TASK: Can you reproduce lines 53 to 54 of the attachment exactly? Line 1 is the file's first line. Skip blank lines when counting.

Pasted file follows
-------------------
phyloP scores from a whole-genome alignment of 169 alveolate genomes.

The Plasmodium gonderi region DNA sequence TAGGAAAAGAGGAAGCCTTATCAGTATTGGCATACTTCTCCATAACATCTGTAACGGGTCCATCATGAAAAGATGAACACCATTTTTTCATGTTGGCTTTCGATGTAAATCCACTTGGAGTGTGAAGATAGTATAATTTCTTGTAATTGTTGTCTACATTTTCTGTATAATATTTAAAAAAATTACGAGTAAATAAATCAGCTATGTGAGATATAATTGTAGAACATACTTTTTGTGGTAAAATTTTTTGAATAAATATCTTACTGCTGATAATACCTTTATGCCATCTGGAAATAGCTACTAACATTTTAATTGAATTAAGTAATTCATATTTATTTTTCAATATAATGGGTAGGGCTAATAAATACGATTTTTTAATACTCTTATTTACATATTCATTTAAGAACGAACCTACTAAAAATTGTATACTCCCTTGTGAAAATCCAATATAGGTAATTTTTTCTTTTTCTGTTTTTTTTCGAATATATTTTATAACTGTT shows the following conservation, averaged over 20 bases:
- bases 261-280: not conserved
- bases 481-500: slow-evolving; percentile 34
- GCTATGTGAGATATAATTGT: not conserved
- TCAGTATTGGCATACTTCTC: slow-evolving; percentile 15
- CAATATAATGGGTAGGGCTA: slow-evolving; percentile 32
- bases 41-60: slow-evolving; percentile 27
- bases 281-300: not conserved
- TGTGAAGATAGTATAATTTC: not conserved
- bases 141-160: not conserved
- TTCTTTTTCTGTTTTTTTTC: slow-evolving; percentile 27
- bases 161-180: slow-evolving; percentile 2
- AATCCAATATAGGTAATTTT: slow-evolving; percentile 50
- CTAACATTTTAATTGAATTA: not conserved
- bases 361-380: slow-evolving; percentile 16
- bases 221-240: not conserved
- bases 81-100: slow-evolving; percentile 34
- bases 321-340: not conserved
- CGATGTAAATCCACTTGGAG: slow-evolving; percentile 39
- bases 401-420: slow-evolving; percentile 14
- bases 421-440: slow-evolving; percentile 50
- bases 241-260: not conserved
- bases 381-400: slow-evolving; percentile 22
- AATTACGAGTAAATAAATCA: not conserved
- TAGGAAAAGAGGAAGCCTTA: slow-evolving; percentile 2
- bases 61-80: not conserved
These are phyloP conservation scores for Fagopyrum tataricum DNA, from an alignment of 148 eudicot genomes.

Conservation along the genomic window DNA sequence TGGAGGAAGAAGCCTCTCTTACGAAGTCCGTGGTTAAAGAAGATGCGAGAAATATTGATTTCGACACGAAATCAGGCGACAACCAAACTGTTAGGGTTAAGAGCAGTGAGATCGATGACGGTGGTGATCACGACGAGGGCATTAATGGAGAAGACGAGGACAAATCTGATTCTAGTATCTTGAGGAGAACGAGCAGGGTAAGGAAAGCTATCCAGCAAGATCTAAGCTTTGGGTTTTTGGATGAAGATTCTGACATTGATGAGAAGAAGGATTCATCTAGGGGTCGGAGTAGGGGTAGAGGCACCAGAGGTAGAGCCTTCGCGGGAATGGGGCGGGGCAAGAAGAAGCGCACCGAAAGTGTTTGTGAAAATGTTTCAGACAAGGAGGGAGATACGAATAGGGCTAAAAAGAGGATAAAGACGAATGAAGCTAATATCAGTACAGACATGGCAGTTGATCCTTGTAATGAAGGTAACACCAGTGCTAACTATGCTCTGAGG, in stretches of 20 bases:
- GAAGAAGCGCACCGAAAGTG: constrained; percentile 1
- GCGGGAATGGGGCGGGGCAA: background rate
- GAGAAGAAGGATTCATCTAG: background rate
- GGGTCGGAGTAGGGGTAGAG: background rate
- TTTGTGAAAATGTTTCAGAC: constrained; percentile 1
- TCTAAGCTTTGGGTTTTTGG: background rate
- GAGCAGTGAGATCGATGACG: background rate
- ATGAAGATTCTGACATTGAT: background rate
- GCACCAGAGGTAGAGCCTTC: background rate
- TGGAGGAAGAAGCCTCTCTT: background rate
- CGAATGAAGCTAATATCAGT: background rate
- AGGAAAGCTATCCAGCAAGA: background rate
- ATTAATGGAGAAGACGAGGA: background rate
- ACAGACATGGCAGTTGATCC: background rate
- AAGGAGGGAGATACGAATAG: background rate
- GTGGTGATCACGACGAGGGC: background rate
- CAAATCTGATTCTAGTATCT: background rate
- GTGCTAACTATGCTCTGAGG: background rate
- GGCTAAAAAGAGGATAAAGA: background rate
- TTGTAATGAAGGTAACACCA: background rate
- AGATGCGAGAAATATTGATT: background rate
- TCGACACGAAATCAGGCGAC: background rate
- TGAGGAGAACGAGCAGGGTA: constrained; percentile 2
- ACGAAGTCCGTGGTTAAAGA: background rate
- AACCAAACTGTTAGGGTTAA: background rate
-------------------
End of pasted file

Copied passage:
- ACGAAGTCCGTGGTTAAAGA: background rate
- AACCAAACTGTTAGGGTTAA: background rate